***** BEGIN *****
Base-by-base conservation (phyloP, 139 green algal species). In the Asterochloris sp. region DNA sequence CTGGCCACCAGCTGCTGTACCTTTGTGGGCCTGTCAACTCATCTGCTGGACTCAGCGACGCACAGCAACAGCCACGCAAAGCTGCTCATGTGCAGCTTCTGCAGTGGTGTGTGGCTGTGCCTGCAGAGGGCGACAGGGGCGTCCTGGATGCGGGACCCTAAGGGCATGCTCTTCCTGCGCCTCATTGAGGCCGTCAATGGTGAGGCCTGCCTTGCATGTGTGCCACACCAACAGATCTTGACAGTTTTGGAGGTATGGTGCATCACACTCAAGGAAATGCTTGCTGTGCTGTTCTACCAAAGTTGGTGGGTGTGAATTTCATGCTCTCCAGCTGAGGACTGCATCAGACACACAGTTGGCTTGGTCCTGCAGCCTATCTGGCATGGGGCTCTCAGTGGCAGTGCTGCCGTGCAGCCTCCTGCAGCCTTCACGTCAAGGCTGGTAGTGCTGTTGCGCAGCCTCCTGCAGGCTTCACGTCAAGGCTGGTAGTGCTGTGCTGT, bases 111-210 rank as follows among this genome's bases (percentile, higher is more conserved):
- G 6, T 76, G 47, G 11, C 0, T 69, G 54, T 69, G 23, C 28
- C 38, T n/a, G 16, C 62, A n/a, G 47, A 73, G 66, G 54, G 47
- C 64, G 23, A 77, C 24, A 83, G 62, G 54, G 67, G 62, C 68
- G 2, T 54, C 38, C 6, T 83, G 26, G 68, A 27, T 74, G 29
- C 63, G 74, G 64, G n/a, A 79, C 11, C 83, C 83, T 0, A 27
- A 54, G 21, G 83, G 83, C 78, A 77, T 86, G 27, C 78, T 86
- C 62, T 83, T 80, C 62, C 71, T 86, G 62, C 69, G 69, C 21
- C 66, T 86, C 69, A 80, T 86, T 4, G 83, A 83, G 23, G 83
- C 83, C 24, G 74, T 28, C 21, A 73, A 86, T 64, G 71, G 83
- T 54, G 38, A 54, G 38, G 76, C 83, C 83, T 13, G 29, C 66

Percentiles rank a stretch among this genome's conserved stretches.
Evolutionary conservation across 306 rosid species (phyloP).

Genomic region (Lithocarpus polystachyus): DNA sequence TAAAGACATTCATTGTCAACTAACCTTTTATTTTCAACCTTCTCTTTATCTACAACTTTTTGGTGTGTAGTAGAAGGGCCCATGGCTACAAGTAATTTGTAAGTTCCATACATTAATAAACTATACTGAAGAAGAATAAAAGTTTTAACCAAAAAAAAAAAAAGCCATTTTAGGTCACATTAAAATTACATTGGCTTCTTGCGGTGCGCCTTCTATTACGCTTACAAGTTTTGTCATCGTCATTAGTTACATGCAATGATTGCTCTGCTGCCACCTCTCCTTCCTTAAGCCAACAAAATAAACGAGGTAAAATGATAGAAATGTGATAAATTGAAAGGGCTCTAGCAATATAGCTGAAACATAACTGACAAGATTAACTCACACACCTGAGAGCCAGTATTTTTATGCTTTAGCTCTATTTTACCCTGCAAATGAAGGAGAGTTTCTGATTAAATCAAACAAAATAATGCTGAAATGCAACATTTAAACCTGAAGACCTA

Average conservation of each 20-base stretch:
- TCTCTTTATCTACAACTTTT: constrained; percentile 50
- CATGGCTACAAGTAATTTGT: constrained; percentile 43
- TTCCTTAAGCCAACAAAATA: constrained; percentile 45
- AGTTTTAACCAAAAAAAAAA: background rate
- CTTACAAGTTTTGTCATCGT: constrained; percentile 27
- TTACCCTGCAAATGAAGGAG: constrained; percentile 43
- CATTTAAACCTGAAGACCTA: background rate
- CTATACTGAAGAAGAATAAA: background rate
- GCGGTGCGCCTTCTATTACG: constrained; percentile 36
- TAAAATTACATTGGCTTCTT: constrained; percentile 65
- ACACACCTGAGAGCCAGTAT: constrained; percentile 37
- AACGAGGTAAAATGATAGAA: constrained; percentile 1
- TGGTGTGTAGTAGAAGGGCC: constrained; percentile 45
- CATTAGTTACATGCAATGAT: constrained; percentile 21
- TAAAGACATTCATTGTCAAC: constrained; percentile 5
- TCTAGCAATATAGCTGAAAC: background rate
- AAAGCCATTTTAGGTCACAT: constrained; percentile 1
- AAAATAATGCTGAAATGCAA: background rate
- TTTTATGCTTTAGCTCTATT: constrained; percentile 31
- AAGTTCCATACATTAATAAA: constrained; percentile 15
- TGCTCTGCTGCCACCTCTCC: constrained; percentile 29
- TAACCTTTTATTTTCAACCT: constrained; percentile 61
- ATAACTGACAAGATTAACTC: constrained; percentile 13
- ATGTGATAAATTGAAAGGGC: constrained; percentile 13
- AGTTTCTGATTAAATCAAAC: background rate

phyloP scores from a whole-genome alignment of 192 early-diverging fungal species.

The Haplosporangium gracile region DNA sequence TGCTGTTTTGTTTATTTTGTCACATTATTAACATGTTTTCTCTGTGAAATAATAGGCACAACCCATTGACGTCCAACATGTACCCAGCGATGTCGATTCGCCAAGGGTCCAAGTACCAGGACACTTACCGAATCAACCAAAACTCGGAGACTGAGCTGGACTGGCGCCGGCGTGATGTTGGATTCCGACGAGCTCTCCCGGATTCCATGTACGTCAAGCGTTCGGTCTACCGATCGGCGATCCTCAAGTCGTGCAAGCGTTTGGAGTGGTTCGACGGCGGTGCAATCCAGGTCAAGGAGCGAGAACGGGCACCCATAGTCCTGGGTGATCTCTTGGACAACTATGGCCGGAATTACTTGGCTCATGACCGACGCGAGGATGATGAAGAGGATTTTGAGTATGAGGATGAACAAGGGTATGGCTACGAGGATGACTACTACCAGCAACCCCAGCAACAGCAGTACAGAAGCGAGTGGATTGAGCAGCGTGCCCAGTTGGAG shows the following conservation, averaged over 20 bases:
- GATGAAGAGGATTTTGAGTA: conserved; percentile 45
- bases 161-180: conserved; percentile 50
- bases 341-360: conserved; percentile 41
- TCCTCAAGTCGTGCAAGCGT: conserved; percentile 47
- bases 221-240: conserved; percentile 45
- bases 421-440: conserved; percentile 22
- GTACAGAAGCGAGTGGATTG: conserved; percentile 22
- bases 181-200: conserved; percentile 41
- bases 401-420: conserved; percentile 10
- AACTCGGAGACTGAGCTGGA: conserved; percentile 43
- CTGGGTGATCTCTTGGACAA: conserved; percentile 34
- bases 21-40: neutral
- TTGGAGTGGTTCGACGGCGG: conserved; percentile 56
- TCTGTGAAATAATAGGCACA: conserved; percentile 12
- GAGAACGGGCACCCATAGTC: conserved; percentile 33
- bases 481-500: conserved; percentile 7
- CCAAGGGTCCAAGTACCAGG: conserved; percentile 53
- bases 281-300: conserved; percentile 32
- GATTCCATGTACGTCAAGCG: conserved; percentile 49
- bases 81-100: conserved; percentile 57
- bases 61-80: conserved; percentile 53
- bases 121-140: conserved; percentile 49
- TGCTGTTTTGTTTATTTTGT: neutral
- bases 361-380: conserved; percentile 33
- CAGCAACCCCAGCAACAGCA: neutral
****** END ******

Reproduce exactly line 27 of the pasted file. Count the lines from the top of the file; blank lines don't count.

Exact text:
- AACGAGGTAAAATGATAGAA: constrained; percentile 1